Recollections from the Ranks

Three Russian Soldiers' Autobiographies from the Napoleonic Wars

Darrin Boland

From Napoleon's invasion of 1812 to the Wars of Liberation and beyond, seen from the common Russian soldier's perspective.
Publication date:
October 2017
Publisher :
Helion and Company
Language:
English
Series :
From Reason to Revolution
Illustration :
12 b/w portraits, 7 ills, 2 panoramas, 2 battle maps
Format Available     Quantity Price
Hardback
ISBN : 9781912174188
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£16.95
Unfortunately, due to sales rights restrictions, we cannot offer Recollections from the Ranks for sale in your country.

Overview
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• A unique account of the experiences of three Russian peasant soldiers during the Napoleonic Wars, such accounts are almost impossible to find you to the common illiteracy of the army
• New accounts previously inaccessible in Russia, and not available in English before

From Napoleon's invasion of 1812 to the Wars of Liberation and beyond, seen from the common Russian soldier's perspective. This volume is composed of three accounts previously unavailable in English. Detailed annotations illuminate a seldom understood army and nation during one of the pivotal episodes in European history.

Pamfil Nazarov was a peasant from Tver who was conscripted in 1812 but rather than head east to join the army in its campaign against Napoleon, he travelled to St. Petersburg and was selected for the Russian Imperial Guard. As a Jäger of the Finland Regiment he went on to witness such events as the Battle of Leipzig and the fall of Paris. Nazarov's memoirs also briefly describe the Russo-Turkish War of 1828, the Polish Uprising of 1830, and culminate in his voluntary induction into the monastic ranks of the Orthodox Church.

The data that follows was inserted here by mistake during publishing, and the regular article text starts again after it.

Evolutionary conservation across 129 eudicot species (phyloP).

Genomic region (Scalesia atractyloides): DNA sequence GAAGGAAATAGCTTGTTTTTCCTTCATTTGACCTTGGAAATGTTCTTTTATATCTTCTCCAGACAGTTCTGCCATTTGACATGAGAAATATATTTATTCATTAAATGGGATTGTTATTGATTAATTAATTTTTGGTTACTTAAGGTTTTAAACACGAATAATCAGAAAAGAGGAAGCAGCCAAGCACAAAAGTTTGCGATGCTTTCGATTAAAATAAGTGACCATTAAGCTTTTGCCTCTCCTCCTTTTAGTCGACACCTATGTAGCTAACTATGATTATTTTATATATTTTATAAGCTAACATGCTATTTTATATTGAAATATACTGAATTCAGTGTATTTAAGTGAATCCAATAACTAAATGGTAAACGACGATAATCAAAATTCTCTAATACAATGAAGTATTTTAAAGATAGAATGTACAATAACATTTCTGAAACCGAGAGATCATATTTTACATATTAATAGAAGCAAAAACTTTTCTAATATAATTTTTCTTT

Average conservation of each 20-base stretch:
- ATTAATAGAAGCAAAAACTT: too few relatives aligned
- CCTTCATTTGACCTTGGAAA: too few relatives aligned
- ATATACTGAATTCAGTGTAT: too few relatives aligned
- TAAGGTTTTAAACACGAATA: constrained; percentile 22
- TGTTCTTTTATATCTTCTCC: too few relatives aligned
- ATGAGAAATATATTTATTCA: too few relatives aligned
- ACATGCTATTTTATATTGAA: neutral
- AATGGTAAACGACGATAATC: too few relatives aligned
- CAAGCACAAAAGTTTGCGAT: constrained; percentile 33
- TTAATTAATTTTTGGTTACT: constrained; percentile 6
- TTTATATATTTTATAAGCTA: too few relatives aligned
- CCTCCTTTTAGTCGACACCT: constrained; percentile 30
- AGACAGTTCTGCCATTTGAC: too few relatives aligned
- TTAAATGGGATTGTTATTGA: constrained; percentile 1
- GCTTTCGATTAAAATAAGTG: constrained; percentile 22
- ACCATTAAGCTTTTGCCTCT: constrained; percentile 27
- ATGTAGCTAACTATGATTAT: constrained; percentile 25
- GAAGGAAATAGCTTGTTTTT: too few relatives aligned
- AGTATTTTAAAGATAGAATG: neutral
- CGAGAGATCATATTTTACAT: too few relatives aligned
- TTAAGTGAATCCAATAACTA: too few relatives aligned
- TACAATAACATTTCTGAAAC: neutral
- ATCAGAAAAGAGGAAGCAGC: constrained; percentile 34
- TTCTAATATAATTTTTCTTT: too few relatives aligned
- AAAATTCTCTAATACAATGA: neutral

Ivan "Menshoy” Ostroukhov similarly came from the peasantry of Tula and had prospects as a merchant before his household was chosen to produce a conscript. Also like Nazarov, he was inducted into the Guard, serving with the Uhlans as a choral singer in its reserve squadron. His autobiography ends prematurely, possibly due to the author's death.

Rafail Zotov, on the other hand, was a formally educated noble from St. Petersburg who could speak German and was familiar with astronomy and literature. He volunteered to serve as a junior officer in the militia when the French invaded. His preconceived notions of war and military service were challenged, and his abilities as a leader tested by his experiences on the hard marches through the north to the battles of Polotsk and Berezina and on to the siege of Danzig in 1813.

Russia has a long and rich history and its self-identity is built on many episodes and myths, but none are so often dramatized, by Russians and Westerners alike, as Napoleon's invasion in 1812. Now for the first time the voice of the common Russian caught up in those continental events is available in the English language.

Contains an introduction by the translator, footnotes throughout with citations and bibliography, and multiple illustrations of relevant persons and events.